Character Development: It's the Little Details (and a Contest!)


This week's post comes with a giveaway.  Read the post to learn more about it.


It's All In the Details

"I wanted to know what kind of jeans she was wearing."

I received this feedback during a workshop I participated in last October.

Unlike me, the other participants had MFAs and considered themselves literary writers. I don't consider myself literary, but I do believe I can learn from all genres, so I attended the workshop.

At first the question baffled me. Afterall, I'd said she pulled on and old pair of jeans and a T-shirt. To me, that fit the situation--cleaning out a house--and nothing else should matter. So I asked, "Why?"

The answer I received made perfect sense

Is she wearing Levi's or Lucky or maybe even Wrangler? Each one of these brands tells me something about the character. Lucky jeans imply a level of income and social or fashion status for my character.  Wrangler, on the other hand, are serviceable jeans. Nothing fancy. You can buy them at WalMart. Someone who buys Wrangler jeans sees them as working jeans or doesn't believe their jeans should make a fashion statement or can't afford anything more. If she wears Levi's, she probably likes jeans and wears them often, but she doesn't spend a fortune on them. They probably aren't a fashion statement, but they do hint at her income and practicalities.

I gave my character Levi's. I, also, gave her a pink "Save the Ta Ta's" T-shirt.

With a few extra details, I managed to develop my character more.

Now It's Your Turn

Can you take a sentence in your writing and add a small detail that expands on character development?  In this post's comments, type your original sentence and your revised one with an extra detail or two.

One lucky winner will receive:
  • Writer's Editing and Critiquing Tips pdf (based on several of my blog posts)
  • 25% discount on a manuscript edit or proofread or a free 50 page edit*
  • An issue of moonShine review featuring my short story, "Just Me"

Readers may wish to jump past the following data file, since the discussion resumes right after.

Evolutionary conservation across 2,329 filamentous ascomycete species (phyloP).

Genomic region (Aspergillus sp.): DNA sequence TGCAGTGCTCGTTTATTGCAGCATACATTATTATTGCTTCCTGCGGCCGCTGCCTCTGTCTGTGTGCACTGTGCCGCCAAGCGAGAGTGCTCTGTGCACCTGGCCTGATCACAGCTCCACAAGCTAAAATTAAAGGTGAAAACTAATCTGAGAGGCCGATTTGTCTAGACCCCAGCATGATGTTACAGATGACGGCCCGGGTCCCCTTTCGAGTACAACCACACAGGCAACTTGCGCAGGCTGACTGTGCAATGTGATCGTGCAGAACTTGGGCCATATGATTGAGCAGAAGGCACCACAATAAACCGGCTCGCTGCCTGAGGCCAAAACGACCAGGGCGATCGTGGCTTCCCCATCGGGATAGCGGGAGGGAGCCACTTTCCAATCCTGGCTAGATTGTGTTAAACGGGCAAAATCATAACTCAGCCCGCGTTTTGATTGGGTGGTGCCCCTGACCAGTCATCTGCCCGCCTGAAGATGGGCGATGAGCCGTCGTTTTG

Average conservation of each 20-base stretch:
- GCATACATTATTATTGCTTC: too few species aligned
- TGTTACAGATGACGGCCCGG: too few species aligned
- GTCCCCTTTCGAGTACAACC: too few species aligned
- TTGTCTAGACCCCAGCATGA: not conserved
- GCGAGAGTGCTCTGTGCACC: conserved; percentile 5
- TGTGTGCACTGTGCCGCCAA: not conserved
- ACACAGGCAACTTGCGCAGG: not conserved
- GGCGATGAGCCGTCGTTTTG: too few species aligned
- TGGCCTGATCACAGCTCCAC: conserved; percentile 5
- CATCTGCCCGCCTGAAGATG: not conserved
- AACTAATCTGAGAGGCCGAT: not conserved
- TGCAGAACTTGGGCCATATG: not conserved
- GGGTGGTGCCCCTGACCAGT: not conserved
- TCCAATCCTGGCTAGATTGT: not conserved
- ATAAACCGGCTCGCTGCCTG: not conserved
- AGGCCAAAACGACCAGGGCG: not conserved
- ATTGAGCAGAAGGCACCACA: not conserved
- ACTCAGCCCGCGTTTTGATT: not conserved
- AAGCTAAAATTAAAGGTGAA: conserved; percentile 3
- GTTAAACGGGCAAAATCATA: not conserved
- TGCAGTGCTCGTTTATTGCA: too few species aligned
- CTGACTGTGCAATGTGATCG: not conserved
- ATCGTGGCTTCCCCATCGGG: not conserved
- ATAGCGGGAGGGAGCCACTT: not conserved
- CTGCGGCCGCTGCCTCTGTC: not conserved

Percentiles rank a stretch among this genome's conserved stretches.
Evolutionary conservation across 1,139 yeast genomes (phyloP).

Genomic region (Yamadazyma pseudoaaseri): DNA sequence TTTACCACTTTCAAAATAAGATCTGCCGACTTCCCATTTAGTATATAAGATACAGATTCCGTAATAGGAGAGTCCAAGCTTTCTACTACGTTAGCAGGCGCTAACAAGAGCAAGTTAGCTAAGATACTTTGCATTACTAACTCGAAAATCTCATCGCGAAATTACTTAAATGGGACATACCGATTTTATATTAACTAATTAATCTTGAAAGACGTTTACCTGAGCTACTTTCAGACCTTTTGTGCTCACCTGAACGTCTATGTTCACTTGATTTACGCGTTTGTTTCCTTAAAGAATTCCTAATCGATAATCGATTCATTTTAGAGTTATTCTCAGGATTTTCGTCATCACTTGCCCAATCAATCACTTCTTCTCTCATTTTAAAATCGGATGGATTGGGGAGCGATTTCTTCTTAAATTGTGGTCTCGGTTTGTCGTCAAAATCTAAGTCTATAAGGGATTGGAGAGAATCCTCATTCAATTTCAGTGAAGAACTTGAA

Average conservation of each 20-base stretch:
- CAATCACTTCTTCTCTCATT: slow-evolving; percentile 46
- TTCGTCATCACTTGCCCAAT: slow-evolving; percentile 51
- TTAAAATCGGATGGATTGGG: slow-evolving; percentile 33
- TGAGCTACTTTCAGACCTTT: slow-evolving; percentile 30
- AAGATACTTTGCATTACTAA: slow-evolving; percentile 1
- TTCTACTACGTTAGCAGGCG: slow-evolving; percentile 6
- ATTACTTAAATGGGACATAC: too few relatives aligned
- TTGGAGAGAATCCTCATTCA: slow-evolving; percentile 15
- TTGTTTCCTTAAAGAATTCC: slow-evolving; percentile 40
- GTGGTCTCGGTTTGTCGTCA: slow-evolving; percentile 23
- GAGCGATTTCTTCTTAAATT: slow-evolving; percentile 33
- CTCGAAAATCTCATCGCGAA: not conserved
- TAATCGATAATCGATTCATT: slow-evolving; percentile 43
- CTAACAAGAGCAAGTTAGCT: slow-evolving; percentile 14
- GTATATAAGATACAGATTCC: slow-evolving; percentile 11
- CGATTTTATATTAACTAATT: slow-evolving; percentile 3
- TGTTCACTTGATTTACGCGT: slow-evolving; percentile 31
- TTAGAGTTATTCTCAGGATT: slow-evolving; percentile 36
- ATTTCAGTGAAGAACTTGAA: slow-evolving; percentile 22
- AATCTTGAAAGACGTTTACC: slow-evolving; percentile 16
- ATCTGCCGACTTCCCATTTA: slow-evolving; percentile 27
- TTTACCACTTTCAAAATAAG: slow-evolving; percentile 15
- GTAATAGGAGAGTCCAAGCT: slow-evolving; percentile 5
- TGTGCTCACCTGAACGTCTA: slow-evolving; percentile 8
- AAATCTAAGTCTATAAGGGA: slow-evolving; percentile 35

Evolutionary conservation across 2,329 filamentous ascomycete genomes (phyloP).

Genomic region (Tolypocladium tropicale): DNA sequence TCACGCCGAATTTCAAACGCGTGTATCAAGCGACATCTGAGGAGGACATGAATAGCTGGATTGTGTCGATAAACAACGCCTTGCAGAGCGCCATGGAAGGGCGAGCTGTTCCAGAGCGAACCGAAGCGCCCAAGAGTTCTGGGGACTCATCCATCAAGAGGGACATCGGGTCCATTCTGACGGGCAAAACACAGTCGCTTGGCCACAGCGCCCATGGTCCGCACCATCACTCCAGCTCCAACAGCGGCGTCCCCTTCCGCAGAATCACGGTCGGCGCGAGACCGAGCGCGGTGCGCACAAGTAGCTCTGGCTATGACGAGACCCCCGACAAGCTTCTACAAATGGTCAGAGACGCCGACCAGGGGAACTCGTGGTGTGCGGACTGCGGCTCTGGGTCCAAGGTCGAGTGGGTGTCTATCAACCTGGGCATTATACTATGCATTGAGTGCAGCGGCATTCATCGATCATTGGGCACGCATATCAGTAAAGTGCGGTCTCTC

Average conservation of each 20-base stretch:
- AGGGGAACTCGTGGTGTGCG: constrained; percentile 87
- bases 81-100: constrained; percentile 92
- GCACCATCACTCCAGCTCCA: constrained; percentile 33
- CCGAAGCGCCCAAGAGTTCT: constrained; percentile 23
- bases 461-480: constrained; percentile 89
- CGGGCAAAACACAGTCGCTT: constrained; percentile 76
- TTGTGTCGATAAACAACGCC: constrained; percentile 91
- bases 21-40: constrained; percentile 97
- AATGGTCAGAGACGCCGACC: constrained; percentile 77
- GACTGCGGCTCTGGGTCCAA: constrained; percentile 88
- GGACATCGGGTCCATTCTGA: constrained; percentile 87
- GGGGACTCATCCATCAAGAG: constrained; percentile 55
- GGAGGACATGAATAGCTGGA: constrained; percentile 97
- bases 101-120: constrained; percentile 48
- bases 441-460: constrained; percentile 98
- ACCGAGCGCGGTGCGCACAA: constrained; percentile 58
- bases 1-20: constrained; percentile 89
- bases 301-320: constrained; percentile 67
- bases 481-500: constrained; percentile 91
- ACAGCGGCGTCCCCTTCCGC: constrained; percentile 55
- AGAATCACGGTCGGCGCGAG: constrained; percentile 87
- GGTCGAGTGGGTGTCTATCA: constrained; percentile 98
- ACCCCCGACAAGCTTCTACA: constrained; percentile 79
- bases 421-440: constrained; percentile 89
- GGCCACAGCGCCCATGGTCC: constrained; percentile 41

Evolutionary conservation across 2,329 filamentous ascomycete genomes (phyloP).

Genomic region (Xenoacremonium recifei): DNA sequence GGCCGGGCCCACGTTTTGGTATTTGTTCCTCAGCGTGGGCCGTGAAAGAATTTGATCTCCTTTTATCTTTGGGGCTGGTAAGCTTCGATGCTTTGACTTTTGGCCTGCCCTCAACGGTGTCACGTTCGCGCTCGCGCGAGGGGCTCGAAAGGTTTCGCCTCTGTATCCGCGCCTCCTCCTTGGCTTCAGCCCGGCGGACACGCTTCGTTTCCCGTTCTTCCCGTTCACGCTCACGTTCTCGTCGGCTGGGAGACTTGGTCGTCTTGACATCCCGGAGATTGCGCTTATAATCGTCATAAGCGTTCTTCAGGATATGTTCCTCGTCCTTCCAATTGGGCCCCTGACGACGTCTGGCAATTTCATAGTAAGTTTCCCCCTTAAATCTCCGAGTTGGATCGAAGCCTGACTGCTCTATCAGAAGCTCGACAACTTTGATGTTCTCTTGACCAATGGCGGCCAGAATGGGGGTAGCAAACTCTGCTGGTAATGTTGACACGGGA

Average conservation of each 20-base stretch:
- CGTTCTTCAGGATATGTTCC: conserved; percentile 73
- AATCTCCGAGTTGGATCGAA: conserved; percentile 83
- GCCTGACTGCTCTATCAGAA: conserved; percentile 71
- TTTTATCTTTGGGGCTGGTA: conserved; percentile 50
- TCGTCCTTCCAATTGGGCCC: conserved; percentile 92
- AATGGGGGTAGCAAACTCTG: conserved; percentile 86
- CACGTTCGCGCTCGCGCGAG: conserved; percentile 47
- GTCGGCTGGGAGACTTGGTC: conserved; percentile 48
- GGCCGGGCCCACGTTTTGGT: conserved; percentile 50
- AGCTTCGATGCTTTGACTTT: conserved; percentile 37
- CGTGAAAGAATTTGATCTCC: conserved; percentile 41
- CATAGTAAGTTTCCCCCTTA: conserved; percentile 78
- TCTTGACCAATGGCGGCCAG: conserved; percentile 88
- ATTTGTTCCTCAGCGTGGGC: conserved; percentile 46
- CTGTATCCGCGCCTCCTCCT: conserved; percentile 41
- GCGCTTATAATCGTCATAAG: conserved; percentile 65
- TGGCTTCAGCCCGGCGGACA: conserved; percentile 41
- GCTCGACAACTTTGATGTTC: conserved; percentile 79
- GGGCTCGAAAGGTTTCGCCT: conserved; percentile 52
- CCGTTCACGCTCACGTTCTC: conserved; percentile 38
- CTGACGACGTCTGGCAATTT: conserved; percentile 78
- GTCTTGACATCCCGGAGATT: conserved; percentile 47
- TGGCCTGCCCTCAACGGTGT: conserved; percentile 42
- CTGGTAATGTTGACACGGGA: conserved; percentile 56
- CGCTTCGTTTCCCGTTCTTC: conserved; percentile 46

Every one who enters will receive a pdf of the 10 Grammar Rules Every Writer Should Know and a few other grammar goodies.

Next week, I'll post the best entries, and let my readers vote on their favorite.

Here's What You Do

  1. Pick your sentence.
  2. Add a detail or two that adds character development to your story.
  3. Post it in the blog's comments by midnight (EST) on Monday, April 10 .  (Do not post your comment on Facebook. It must be in the blog's comments.)
  4. Post a second comment (that I will not publish) that provides your name and email address.
  5. Return to the blog between April 11 and April 17 to vote for your favorite entry.

I promise I won't publish your contact information for the world to see. All comments need my approval before they appear.

What are you waiting for? Get writing!

*Fine print:
Manuscript must be double-spaced, 12 point font, one inch margins. 
A single manuscript of up to 200 pages or up to 50 pages for free.
 Pages in excess of 200 will be billed at full price.
Editing offer expires June 30, 2017.


Rose said…
"The sleeves were rolled up to show off the patterned tattoo on my right arm."

"The sleeves were rolled up to show off the tattoo on my right arm, a pair of angel wings sprouting from a cross."

Tbh when I wrote the first draft I hadn't even decided on what his tat should be but EY this is much nicer already.
)Historical novel)
“Supper’s leftovers,” Millie Wentworth said from her place at the head of the table. She still looked barely presentable.

“Supper’s leftovers,” Millie Wentworth said from her place at the head of the table. She still looked barely presentable, with top buttons still undone and her bun in disarray.
Monet Jones said…
(Scifi novel)
He carried Erica to the far side of the rock formation and laid her between two large boulders.

He carried Erica's limp body to the far side of the rock formation and laid her between two large boulders.
Arisia said…
Joel skipped and bumped his way over to the Commander, too excited to fly straight.

Too excited to fly straight, Joel held his iridescent wings folded tightly against his slender frame and skittered over to the Commander.
Emily said…
"She was alone in a rental car, single, and with one suitcase to her name."

"She was alone in the car. It was a rental, bluetooth, back-up cameras, all the bells and whistles, and also a Black Chrysler Voyager which was the biggest and most unnecessary car available on the lot to give to a single female with one suitcase."
Bob Strother said…
She had frizzy, shoulder-length red hair.

She had a fright of crinkly red hair that cascaded haphazardly past her face and stopped just short of her shoulders.

Popular posts from this blog

Skin Tone: Describing Your Characters

Character Development: Using the Johari Window

Should Christians Watch The Hunger Games?